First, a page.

Cybersecurity for robots weakening as automation grows
With the industry moving more toward increased connectivity and stronger automated environment, the use of robots is becoming much stronger. The catch is, though, security for robots, both home and industrial is severely lacking, according to research from IOActive.
The growth of robots continues to rise, according to the International Federation of Robotics (IFR). Unit sales of industrial robots grew 15% in 2015, while revenues increased 9% to $11 billion. In 2016 revenues in North America rose by 14%, to $1.8 billion. Consulting group, ABI Research, said the industry′s sales will triple by 2025.
Simply put, the use of robots continues to grow, but will security follow suit?
A slew of vulnerabilities, including authentication/authorization issues and bypasses, insecure transport of data and firmware update mechanisms, undocumented methods, hard-coded passwords, unencrypted storage, easily disabled human safety protections, can end up exploited to allow attackers to spy on users, hijack the robots, brick them and potentially hurt humans around them, the research said.
Traditional industrial robots often end up used to perform duties that are dangerous or unsuitable for workers; therefore, they operate in isolation from humans and other valuable machinery.
"This is not the case with the latest generation collaborative robots, or cobots. They function with co-workers in shared workspaces while respecting safety standards. This generation of robots works hand-in-hand with humans, assisting them, rather than just performing automated, isolated operations," said IOActive researcher Lucas Apa.
"Cobots can learn movements, ‘see’ through HD cameras, or ‘hear’ through microphones to contribute to business success."
Along those lines, IOActive audited cobot vendors to see where they stood.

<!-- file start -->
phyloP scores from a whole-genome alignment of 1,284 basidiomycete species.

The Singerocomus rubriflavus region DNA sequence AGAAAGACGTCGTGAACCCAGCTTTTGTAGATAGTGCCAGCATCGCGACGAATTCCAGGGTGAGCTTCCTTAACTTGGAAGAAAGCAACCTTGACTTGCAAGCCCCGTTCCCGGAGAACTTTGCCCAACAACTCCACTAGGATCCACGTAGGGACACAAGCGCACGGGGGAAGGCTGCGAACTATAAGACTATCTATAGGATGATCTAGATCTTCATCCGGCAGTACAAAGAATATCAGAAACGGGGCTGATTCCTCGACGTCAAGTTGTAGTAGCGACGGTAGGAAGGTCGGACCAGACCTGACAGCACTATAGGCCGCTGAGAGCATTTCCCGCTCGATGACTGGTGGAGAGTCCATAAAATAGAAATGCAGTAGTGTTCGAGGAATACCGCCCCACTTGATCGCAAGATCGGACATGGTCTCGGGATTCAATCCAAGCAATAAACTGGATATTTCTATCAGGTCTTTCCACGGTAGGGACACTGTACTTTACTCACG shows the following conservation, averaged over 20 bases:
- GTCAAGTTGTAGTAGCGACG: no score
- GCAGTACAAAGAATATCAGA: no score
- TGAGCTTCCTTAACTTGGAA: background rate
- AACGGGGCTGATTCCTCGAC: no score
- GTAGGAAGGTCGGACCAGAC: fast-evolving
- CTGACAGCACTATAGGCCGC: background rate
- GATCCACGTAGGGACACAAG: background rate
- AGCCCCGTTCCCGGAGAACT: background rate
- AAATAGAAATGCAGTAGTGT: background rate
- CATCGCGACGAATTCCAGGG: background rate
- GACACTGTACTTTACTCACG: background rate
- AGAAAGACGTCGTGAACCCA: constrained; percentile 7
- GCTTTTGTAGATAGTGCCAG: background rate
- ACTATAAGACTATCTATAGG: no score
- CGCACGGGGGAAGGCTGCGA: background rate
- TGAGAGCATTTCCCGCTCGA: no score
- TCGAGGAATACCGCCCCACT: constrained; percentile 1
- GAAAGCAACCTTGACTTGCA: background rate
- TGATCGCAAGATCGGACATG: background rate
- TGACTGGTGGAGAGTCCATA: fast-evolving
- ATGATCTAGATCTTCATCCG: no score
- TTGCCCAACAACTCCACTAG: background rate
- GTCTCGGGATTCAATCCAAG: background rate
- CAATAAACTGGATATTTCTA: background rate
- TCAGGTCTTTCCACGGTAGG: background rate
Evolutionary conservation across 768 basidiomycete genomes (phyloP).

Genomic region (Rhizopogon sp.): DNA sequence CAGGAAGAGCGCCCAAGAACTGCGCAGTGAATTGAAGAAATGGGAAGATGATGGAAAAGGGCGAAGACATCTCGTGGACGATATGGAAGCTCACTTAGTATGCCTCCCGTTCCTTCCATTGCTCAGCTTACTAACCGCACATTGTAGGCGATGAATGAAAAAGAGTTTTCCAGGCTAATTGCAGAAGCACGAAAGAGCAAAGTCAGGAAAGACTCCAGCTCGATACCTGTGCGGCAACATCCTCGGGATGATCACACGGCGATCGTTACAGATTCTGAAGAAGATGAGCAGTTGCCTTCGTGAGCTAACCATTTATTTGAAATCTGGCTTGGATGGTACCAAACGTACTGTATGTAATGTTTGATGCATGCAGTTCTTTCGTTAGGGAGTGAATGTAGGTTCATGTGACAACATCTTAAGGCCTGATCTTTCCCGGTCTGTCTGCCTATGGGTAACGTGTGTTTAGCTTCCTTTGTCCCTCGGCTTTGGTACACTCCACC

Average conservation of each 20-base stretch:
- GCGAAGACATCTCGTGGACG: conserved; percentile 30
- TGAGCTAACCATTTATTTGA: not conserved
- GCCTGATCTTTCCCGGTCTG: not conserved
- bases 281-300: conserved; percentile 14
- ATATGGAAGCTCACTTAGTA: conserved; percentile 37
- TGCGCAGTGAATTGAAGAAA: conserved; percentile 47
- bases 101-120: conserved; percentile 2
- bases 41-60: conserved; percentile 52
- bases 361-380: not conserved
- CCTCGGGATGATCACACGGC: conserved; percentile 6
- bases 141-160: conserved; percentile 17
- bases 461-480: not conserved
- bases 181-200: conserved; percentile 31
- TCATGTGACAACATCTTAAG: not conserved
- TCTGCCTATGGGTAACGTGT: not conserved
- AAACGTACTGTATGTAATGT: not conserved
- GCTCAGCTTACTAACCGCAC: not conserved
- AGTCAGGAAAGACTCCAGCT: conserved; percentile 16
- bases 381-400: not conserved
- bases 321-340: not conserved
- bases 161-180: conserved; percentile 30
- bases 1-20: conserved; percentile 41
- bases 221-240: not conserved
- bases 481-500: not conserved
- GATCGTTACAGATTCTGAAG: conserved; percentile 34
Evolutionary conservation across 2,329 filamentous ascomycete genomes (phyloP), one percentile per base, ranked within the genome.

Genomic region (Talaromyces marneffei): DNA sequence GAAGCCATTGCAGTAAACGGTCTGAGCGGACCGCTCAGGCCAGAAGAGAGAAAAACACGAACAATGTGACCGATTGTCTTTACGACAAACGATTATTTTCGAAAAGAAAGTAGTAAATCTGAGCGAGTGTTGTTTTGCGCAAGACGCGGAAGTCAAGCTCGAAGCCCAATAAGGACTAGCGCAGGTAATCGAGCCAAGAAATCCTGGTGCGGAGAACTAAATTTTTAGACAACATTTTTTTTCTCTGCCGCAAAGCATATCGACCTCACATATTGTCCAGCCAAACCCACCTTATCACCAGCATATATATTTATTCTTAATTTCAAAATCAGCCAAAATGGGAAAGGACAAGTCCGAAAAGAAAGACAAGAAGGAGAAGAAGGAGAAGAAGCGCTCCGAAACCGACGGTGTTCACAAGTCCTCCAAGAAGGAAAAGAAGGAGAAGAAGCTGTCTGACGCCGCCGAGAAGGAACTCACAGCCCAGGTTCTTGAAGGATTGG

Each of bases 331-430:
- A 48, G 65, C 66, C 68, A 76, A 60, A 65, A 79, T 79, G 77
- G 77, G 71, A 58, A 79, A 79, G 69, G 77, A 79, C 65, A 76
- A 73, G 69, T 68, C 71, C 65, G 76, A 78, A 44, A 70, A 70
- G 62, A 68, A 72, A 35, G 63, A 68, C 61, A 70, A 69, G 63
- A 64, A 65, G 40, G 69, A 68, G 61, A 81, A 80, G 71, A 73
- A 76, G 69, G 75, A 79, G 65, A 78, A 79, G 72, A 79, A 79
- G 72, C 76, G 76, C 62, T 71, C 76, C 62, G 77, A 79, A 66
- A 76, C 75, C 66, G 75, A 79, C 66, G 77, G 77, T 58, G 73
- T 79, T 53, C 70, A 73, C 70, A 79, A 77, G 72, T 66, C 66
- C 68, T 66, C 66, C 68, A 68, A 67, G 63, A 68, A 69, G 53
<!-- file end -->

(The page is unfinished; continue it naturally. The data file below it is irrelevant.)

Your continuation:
"In accordance with IOActive’s responsible disclosure policy we contacted the vendors last January, so they have had ample time to address the vulnerabilities and inform their customers," Apa said. "Our goal is to make cobots more secure and prevent vulnerabilities from being exploited by attackers to cause serious harm to industries, employees, and their surroundings."
Robots usually have exposed connectivity ports that allow physically present users to fiddle with them (via special USB devices, Ethernet connections), but unfortunately there are also ways for remote attackers to interfere with the robots’ safety features (collision detection and avoidance mechanisms), which can result in serious injuries.
An attacker can chain multiple vulnerabilities, for which the researcher found over 50, in a leading cobot to remotely modify safety settings, violating applicable safety laws and, consequently, causing physical harm to the robot’s surroundings by moving it arbitrarily.
"This attack serves as an example of how dangerous these systems can be if they are hacked. Manipulating safety limits and disabling emergency buttons could directly threaten human life," Apa said. "Imagine what could happen if an attack targeted an array of 64 cobots as is found in a Chinese industrial corporation."
This is not the first report of hackable robots.
Numerous factory robots have weak network security, using simple combinations of username and passwords that couldn’t even be changed; others didn’t even need a password.
Trend Micro released a research paper that found not only do robots have poor network security but they aren’t faring much better when it comes to software protection either. Some, the researchers said, even ran on outdated software.
Tens of thousands of robots using public IP addresses ended up discovered, which means they were extremely easy to hack.
Some of these industrial machines can receive commands from operators from afar, from a computer or phone. If the connection linking the two is not secure, hackers could use this vulnerability to hijack the machines.
They filmed a test on a robot programmed to draw a straight line. Researchers reverse engineered the RobotWare control program and the connected software and had the machine draw a line that was 2 mm off. That may seem like a small deed, but when applied to certain products these robots are built to create, the slightest miscalculation can translate into a catastrophe.
"In industrial devices, the impact of a single, simple software vulnerability can already have serious consequences. Depending on the actual setup and security posture of the targeted smart factory, attackers could trigger attacks that could amount to massive financial damage to the company in question or at worst, even affect critical goods," researchers said.
Gregory Hale is the editor and founder of Industrial Safety and Security Source (ISSSource.com), a news and information Website covering safety and security issues in the manufacturing automation sector. This content originally appeared on ISSSource.com. ISSSource is a CFE Media content partner. Edited by Chris Vavra, production editor, CFE Media, firstname.lastname@example.org.
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